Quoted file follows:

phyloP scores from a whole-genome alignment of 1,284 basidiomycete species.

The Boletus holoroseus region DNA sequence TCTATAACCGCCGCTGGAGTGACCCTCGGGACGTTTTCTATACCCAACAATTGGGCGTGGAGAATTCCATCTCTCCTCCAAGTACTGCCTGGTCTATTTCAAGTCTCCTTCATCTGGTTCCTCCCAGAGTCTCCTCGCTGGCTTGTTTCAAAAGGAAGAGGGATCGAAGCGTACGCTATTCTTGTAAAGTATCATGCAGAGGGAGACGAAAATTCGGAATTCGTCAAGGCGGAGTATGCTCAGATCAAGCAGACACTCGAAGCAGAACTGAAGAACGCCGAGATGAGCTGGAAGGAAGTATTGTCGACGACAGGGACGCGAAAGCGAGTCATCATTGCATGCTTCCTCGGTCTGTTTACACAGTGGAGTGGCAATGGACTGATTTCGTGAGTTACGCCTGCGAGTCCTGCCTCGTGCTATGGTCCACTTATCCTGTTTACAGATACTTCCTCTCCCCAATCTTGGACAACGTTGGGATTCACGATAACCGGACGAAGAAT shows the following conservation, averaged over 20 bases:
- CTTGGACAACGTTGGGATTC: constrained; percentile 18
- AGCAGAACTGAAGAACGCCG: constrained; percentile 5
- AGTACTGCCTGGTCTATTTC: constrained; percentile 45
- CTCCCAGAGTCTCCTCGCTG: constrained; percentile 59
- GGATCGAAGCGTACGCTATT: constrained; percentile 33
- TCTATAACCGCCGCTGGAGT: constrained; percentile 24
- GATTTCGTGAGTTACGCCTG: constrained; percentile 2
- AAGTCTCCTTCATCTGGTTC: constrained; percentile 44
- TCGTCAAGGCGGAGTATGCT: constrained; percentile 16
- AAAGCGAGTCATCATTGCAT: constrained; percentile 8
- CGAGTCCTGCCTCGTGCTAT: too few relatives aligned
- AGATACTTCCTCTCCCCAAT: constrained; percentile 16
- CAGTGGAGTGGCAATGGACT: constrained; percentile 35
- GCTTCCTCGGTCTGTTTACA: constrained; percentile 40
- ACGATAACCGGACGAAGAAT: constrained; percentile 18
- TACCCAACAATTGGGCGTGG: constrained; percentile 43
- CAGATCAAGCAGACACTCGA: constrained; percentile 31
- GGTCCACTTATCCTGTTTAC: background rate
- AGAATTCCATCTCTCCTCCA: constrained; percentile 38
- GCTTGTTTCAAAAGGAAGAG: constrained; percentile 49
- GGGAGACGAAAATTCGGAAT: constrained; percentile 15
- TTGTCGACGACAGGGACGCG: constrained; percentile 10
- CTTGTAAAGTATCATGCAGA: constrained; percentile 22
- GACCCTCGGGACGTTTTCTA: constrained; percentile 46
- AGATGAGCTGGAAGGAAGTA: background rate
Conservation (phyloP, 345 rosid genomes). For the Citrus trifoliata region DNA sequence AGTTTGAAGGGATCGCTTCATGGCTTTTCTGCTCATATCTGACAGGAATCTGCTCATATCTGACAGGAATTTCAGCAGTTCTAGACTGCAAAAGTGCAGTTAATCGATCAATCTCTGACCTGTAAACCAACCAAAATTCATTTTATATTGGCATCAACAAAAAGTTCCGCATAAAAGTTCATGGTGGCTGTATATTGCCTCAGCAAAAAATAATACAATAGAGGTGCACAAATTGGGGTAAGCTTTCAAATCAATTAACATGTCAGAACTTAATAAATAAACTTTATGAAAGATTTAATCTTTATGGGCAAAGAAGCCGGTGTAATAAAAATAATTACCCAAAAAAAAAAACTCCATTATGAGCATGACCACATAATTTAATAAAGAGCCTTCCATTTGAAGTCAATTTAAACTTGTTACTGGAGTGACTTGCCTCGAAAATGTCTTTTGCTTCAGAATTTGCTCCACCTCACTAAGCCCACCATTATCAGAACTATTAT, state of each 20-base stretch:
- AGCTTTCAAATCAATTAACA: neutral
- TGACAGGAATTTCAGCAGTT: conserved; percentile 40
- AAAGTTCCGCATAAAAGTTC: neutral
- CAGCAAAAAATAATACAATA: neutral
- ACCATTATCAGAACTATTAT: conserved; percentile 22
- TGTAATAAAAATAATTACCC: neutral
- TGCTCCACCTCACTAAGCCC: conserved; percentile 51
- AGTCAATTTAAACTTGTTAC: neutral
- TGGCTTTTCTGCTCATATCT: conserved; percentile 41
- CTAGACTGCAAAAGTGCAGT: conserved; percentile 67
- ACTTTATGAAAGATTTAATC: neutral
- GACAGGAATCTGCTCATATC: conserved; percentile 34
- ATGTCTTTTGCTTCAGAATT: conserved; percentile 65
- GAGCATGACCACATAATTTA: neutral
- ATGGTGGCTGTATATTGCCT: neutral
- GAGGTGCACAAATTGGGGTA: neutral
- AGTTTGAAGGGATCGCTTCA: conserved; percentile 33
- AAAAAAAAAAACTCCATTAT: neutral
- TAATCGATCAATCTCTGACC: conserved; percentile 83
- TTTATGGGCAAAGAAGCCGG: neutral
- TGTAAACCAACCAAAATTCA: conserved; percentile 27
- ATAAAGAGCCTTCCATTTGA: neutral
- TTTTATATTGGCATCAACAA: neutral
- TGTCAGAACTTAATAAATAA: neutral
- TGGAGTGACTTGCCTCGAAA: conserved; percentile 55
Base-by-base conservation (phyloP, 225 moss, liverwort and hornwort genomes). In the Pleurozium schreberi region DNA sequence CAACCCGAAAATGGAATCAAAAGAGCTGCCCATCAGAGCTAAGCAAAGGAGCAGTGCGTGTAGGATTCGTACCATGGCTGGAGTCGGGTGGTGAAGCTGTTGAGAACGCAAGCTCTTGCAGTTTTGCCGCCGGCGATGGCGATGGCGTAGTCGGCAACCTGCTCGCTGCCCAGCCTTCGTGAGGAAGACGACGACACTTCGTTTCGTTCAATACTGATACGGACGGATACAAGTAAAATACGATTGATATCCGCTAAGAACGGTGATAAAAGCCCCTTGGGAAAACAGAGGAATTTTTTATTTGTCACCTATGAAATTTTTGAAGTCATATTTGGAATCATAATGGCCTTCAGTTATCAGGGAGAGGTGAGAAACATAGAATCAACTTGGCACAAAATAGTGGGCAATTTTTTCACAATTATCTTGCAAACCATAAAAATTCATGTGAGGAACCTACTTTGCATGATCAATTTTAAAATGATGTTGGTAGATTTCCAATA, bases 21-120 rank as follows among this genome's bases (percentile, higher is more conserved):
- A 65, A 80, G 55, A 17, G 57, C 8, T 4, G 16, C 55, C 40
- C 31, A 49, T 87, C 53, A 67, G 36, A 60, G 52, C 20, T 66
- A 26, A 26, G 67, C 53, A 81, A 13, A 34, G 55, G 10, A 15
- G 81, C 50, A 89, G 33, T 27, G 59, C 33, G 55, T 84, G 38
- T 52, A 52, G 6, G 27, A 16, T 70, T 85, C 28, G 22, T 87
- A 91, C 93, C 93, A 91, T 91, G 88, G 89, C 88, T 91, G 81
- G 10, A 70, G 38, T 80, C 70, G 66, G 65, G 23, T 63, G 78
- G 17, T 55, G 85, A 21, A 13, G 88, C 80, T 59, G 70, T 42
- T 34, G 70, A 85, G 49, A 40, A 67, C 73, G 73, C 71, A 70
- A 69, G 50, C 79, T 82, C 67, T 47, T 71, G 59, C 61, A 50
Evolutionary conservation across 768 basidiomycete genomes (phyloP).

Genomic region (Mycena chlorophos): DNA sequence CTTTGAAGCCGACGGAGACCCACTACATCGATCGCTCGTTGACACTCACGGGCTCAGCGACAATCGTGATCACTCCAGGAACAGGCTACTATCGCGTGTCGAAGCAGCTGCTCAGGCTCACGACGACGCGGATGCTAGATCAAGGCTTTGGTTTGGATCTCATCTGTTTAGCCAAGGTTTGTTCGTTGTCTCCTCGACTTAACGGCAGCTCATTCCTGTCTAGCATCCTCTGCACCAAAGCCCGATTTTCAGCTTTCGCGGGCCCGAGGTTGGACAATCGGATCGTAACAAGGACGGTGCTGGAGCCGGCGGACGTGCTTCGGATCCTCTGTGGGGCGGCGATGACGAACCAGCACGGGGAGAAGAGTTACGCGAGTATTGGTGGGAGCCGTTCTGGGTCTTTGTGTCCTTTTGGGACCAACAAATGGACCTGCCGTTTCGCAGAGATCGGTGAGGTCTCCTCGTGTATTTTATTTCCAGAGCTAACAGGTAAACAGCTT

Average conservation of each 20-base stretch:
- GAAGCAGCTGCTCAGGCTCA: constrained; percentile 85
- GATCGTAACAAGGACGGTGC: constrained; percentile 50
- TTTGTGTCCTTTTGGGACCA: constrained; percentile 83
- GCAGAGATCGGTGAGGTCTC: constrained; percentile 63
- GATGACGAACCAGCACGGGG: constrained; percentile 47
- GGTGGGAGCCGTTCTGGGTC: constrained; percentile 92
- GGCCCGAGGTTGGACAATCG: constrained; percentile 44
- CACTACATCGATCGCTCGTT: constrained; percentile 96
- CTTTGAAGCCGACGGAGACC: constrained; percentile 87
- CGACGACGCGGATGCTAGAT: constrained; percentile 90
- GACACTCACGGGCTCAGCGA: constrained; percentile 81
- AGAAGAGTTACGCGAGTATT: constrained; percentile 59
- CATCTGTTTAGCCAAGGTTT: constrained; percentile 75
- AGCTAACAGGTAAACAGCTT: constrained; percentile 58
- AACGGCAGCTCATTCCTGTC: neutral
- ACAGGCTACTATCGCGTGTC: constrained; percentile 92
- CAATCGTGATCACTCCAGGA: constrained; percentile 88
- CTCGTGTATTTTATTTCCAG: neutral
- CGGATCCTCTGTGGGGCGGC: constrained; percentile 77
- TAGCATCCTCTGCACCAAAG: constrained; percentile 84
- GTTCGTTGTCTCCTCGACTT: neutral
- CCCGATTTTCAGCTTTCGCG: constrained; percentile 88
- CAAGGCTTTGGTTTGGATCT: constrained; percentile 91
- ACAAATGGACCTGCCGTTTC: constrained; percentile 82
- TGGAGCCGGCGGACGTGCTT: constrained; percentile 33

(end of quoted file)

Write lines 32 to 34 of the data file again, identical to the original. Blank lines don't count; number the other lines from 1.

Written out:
- CAGCAAAAAATAATACAATA: neutral
- ACCATTATCAGAACTATTAT: conserved; percentile 22
- TGTAATAAAAATAATTACCC: neutral